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How Did The Yorkshire Ripper, Peter Sutcliffe Die?

December 16, 2020
4 min read

Directed by Jesse Vile and Ellena Wood, Netflix’s ‘The Ripper’ is a true-crime documentary series that recounts the murders of 13 women that took place in West Yorkshire and Manchester between 1975 and 1980. These brutal slayings were carried out by the serial killer who came to be known as modern-day Jack, the Ripper, or Yorkshire Ripper. The monikers given to Peter Sutcliffe, some say, glorify his actions and bestows upon him a celebrity status that puts his atrocities on the backpedal, which is an offense in itself. But now, if you’re curious to know more about him and how he died, we’ve got you covered.

Who Was Peter Sutcliffe?

Peter William Sutcliffe was born on June 2, 1946, in Bingley, West Riding of Yorkshire, England, to a working-class family. Filled with reported loneliness and parents whose abusive relationship he could see firsthand, his childhood was not very stable. In fact, it is said that the experience of witnessing his father being physically violent towards his mother later led Peter down the dark path where he perceived anything feminine and beautiful as weak and in need of eradication. Furthermore, his dropping out of school at an early age and taking up various kinds of menial jobs to support himself didn’t help his cause either.

In the 1960s, Peter had two different stints as a graveyard digger, where he apparently developed a rather grim sense of humor as well. And then, according to his own accounts, one day, while he was resting on the job, he heard the voice of “God” coming from a nearby grave, asking him to kill every single prostitute that he comes across. And so, in 1975, after he got a job as a heavy goods vehicle (HGV) driver, getting the opportunity to travel across North England, he began his mission. We should mention, though, that he had previously been fired from Britannia Works of Anderton after being caught stealing tyres.

It was on January 2, 1981, when Peter was 35-years-old and married to his only long-term girlfriend, Sonia Szurma, that he was stopped by the police in Broomhill, Sheffield, with a 24-year-old sex-worker by his side, in the passenger seat of his car. However, it was because he had false number plates on his vehicle that he was arrested and transferred to Dewsbury Police Station, no other reason. And there, Peter confessed to being the Yorkshire Ripper. “The women I killed were filth,” he said, according to public records. “Bastard prostitutes who were littering the streets. I was just cleaning up the place a bit.”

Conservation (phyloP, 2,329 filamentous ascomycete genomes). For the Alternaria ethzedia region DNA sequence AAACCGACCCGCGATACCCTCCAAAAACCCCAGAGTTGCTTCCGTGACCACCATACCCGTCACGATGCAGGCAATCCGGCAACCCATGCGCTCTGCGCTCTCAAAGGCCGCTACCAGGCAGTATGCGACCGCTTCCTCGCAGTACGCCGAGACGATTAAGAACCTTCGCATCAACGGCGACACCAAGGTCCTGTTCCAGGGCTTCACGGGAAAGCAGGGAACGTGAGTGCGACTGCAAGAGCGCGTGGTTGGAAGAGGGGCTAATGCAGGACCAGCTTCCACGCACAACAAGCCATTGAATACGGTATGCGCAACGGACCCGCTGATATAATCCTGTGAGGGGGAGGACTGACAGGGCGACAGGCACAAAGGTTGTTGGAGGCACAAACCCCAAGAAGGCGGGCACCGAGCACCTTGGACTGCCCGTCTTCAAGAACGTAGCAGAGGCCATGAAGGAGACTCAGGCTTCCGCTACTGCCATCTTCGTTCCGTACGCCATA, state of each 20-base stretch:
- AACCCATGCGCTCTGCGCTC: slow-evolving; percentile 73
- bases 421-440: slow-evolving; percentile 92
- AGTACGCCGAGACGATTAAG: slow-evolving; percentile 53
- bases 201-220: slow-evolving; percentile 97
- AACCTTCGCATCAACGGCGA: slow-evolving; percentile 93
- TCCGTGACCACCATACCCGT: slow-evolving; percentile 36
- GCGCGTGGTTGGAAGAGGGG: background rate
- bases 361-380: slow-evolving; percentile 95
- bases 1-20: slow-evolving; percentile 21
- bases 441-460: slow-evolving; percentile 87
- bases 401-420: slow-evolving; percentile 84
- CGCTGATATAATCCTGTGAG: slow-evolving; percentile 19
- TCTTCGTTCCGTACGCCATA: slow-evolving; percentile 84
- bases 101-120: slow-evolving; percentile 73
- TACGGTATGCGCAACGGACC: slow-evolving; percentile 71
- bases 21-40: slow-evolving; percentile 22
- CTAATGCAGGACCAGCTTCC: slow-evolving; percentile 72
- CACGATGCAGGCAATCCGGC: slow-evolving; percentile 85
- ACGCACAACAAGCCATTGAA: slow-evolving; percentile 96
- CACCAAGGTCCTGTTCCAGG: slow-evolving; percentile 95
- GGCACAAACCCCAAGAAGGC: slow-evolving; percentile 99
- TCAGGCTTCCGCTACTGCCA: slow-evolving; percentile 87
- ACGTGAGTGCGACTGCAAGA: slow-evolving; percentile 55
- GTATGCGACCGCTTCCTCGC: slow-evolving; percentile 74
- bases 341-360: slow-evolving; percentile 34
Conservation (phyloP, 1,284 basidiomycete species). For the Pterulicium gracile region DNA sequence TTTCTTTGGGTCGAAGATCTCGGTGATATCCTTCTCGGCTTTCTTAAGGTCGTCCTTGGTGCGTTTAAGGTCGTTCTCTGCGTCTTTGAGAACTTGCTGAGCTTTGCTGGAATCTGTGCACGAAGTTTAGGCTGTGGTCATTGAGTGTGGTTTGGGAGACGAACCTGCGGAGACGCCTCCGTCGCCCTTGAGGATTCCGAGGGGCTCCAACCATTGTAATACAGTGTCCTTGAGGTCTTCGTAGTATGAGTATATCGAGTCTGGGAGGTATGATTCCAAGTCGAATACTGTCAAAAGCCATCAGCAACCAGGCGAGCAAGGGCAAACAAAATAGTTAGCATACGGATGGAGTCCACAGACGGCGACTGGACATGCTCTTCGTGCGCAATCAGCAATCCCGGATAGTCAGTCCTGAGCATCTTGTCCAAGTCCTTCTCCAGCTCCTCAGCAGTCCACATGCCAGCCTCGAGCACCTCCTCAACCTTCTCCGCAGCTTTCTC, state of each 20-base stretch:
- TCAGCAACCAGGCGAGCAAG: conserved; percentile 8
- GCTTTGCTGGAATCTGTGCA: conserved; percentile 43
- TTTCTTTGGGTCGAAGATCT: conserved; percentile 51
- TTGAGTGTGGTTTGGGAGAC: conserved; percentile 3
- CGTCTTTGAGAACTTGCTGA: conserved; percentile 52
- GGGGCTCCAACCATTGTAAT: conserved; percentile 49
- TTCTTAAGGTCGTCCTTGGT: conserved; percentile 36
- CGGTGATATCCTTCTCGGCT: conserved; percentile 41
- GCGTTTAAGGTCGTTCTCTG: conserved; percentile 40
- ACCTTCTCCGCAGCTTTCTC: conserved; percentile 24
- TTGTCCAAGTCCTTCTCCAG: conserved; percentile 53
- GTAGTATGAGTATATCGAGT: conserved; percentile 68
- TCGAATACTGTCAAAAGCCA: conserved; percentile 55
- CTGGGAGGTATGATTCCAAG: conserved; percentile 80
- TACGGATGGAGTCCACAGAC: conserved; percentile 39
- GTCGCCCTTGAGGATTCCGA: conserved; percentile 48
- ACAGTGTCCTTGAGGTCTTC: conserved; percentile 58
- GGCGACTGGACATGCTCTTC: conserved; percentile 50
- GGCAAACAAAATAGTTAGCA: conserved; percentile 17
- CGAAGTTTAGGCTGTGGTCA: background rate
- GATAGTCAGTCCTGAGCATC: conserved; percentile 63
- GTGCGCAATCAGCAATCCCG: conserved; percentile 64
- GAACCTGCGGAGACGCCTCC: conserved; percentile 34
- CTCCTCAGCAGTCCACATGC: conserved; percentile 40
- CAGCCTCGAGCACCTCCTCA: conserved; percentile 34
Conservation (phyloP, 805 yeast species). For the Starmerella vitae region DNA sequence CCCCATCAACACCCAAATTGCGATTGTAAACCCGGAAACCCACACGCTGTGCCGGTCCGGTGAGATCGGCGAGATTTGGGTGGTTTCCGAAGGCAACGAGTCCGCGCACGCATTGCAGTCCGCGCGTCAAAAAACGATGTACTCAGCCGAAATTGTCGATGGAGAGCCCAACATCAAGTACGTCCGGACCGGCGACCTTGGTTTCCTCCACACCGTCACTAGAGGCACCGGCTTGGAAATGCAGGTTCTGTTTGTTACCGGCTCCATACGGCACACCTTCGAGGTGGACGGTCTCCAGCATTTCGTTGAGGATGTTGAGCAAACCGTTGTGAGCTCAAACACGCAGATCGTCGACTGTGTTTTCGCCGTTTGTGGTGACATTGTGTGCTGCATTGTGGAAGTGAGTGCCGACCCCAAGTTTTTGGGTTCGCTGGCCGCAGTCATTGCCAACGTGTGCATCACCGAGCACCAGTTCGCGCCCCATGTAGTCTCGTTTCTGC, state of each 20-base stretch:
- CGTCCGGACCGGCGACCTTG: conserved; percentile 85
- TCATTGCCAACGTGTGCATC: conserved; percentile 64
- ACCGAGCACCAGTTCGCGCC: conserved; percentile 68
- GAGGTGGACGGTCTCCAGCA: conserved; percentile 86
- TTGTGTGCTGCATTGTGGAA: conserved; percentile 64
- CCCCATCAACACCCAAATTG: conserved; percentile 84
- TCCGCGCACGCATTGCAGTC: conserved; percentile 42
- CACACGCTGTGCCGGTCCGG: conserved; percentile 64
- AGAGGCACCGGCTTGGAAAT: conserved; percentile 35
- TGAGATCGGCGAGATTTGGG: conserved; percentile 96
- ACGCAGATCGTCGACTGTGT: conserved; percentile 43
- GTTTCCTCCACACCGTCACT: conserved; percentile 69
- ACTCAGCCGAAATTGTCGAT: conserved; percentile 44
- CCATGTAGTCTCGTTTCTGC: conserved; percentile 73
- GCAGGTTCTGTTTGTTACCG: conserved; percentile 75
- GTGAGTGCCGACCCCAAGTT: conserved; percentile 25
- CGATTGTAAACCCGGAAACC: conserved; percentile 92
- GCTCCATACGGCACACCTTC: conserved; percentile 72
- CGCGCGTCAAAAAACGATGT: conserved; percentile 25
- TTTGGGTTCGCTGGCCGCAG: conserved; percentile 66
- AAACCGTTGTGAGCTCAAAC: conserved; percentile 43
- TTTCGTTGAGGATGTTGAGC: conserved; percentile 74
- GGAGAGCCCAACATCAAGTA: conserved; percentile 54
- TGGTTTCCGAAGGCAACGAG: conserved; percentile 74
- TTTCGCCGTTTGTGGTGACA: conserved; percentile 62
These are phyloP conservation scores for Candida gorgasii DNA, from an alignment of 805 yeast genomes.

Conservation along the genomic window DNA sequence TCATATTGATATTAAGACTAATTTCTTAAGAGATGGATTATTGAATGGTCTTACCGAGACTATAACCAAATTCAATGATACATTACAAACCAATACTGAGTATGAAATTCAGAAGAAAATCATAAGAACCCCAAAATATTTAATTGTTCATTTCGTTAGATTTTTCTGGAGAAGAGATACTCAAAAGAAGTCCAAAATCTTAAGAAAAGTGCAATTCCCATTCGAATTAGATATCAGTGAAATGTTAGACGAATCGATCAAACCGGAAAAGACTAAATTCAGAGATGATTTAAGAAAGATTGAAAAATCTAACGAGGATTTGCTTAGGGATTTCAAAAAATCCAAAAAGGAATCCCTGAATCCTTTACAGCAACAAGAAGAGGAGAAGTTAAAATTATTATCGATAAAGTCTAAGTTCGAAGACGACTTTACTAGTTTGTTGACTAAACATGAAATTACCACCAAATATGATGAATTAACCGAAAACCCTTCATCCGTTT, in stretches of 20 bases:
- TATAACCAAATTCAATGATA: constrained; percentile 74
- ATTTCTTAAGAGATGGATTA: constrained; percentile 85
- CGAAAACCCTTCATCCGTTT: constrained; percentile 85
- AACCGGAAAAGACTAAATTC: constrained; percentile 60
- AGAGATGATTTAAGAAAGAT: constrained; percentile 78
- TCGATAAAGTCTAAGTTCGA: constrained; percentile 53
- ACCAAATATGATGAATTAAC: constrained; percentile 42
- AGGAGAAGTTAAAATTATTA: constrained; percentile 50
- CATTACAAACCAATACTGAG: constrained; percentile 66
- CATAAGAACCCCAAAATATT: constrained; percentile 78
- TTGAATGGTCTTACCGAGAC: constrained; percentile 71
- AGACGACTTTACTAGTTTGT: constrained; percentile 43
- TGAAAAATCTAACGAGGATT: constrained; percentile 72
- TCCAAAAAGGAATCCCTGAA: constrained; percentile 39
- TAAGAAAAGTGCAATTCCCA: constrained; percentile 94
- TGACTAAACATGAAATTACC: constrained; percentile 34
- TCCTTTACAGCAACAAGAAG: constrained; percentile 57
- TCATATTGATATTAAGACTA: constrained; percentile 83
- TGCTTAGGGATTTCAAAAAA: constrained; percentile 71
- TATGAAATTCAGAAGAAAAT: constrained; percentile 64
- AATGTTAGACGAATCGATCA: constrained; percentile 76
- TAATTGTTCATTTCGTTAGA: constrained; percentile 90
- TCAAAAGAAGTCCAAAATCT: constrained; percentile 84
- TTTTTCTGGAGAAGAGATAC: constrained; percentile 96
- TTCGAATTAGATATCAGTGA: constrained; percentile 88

How Did Peter Sutcliffe Die?

Peter Sutcliffe was officially indicted on 13 counts of murder and 7 counts of attempted murder the day after his confession on January 5, 1981. He pleaded guilty, not to the charges of murder, but to manslaughter on the grounds of diminished responsibility. He also pleaded guilty to all seven charges of attempted murder. Thankfully, though, the judge rejected Peter’s plea, and he was made to stand trial, starting on May 5, 1981. He was diagnosed with paranoid schizophrenia by three to four different psychiatrists. But because there was reasonable doubt that Peter fooled them, the jury found him guilty of all the original charges against him.

Peter Sutcliffe was convicted and sentenced to 20 concurrent sentences of life imprisonment, with the possibility of parole after 30 years. The trial judge made a statement in the end as well, saying that he believed Peter to be beyond redemption and that he hoped he would never leave prison. However, just a few years later, in March 1984, Peter managed to convince the authorities that he was, in fact, mentally unstable and was thus transferred to the Broadmoor Hospital in Berkshire. In 2015, Peter was deemed “no longer mentally ill” after an assessment. Therefore, in August of 2016, he was moved to the HM Prison Frankland in Durham.

Peter Sutcliffe died in the early hours of November 13, 2020, at the age of 74, at University Hospital of North Durham after catching coronavirus (COVID-19) and refusing treatment. He already had a number of underlying health problems, including suspected heart disease, but the virus eventually took his life after resulting in complete lung failure. After his death, Peter was secretly cremated, and his ashes were handed over to his brother, who then distributed them to the two people Peter apparently considered to be his close friends. “It was just white powder,” he told The Mirror. “I did not feel anything. He is gone and that is it.”

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